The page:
Some of the Kushana rulers were:
* Kujula Kadphises (approx. 30-80 C.E.)
* Vima Takto (approx. 80-90)
* Vima Kadphises (approx. 90-100)
* Kanishka I. (approx. 100-125)
* Vaschischka (approx. 125-140)
* Huvischka (140-183)
* Vasudeva I (184-220)
* Kanischka II. (Approx. 220-240)
* Kanishka III.

In the early Middle Ages up to the 11th century, various regional small empires ruled India, e.g. the Gupta, Mahrsha, Pratihara or Chola. From the 10th century onwards there were repeated attacks and attempts at conquest from the Muslim countries in the west.

the Chauhan Dynasty in Rajasthan:
The family of Chauhan was one of the big ones Rajput-Dynasties headquartered in the area around Ajmer and their power bloom in the 11th-12th centuries Century. In the 12th century the Chauhan extended their power to Delhi. Under their rule, around 1180, became the 1st Delhi city Qila Rai Pitbora built. The most famous representative of the Chauhans was the king Pritviraj III.On the one hand, he succeeded in defeating the Muslim Ghurid ruler in 1191 Mu'izz ud-Din MuhammadHowever, a year later in 1192 he was defeated and taken prisoner by this very same Muhammad of Ghur. With this defeat, the final conquest of North India by Muslim troops began, leading to the establishment of the Muslim Sultanate of Delhi. As the story progressed, the Chauhan clan split into many branches in various Indian provinces.
With the victory of Muhammad von Ghur, a brief Ghurid Empire emerged in northern India, which only existed until 1206. In 1206, Muhammad was murdered by one of his generals, making the Sultanate of Delhi a place in Indian history.

Pritviraj Chauhan III. in Ajmer
Grave of Iltutmisch in Delhi-Mehrauli
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the Sultanate of Delhi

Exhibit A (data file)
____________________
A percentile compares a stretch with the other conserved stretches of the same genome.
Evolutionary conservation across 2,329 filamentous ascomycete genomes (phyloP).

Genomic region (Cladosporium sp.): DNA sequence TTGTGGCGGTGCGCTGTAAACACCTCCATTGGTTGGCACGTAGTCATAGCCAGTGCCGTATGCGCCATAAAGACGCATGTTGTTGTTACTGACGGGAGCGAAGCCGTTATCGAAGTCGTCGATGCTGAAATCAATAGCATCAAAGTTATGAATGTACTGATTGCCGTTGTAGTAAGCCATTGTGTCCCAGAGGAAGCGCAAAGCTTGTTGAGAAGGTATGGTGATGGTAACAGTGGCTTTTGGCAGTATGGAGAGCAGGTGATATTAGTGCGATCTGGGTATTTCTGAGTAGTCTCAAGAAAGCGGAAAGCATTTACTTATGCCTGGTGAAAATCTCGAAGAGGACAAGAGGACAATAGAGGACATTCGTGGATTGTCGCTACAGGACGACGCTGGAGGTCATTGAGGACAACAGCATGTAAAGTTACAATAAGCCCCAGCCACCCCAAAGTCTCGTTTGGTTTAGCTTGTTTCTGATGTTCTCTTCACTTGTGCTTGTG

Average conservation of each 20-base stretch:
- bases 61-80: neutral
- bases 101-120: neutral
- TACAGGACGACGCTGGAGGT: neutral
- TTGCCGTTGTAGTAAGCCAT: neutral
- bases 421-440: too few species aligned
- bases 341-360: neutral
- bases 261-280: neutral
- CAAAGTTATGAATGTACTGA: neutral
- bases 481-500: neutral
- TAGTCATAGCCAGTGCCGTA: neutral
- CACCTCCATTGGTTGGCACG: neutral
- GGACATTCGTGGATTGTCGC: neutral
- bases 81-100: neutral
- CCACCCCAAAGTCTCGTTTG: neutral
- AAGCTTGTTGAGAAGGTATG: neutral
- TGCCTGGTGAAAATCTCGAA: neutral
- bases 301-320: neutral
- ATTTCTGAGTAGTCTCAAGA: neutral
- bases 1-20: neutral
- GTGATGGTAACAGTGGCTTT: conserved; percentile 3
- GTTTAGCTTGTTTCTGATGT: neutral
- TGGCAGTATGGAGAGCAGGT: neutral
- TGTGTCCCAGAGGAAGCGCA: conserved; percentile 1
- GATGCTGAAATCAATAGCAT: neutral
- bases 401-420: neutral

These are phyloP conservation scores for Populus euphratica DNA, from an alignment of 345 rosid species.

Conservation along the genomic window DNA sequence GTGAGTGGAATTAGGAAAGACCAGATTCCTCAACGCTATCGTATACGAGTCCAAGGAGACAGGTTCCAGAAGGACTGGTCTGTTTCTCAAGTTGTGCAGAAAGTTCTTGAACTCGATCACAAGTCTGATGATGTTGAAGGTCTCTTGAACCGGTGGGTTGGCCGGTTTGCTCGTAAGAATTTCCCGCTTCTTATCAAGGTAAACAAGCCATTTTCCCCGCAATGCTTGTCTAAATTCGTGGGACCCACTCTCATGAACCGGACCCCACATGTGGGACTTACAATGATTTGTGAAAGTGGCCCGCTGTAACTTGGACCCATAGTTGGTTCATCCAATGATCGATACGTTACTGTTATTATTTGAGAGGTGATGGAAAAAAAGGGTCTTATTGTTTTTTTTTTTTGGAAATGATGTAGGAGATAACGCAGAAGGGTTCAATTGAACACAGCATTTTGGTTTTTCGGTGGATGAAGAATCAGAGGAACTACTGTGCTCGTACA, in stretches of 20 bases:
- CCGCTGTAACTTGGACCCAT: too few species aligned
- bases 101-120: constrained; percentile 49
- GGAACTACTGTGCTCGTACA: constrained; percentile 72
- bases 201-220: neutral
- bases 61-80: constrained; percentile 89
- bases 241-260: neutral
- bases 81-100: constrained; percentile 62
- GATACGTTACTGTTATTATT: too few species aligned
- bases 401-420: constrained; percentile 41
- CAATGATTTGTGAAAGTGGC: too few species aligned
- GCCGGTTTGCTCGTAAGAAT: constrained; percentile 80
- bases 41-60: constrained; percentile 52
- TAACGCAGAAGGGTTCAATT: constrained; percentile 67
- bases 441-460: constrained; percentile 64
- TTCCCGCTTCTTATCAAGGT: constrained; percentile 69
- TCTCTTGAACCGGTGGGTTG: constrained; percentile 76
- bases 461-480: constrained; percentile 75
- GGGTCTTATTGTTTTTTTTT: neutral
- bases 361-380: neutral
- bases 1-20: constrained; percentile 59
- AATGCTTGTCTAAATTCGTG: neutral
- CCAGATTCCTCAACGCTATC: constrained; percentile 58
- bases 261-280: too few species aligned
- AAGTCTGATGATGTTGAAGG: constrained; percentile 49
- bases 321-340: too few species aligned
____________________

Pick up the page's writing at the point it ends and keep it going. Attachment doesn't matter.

In the period between 1206-1526, Delhi was ruled by various Muslim, Turkic-Afghan dynasties. The Ghuride Muhammad of Ghur (Ghori) was born in 1206 by his own slave general Qutb ud-Din Aibak murdered. This justified the Mamluk (slave) dynasty of Delhi between 1206-1290. The Mameluk dynasty maintained relationships up to the Abbasid caliphate in Baghdad and successfully defended itself against attacks by Genghis Khan.
Mamluk rulers of Delhi:

* Qutb ud-Din Aibak (1206-1210)
* Aram Shah (1210-1211)
* Shams ud-Din Iltutmisch (1211-1236)
* Rukn ud-Din Firuz (1236)
* Razijayad (female) ud-Din Sultana (1236-1240)
* Muiz du-Din Bahram (1240-1242)
* Ala ud-Din Masud (1242-1246)
* Nasir ud-Din Mahmud (1246-1266)
* Ghiyas ud-Din Balban (1266-1286)
* Muiz ud-Din Qaiqabad (1286-1290)
The Mameluk dynasty was of the short term Khilji dynasty replaced who ruled the Sultanate of Delhi between 1290-1320. The Khilji were also constantly busy repelling Mongol attacks from the north. The ruler Ala ud-Din Khilji left the 2nd Delhi city Siri build.
Khilji rulers of Delhi:
* Jalal ud-Din Firuz II. Khilji (1290-1296)
* Ibrahim I (1296)
* Muhamad Ala ud-Din Khilji (1296-1316)
* Jihad ud-Din Omar (1316)
* Qutb ud-Din Mubarak Shah (1316)
* Nasr ud-Din Chusrau (1320)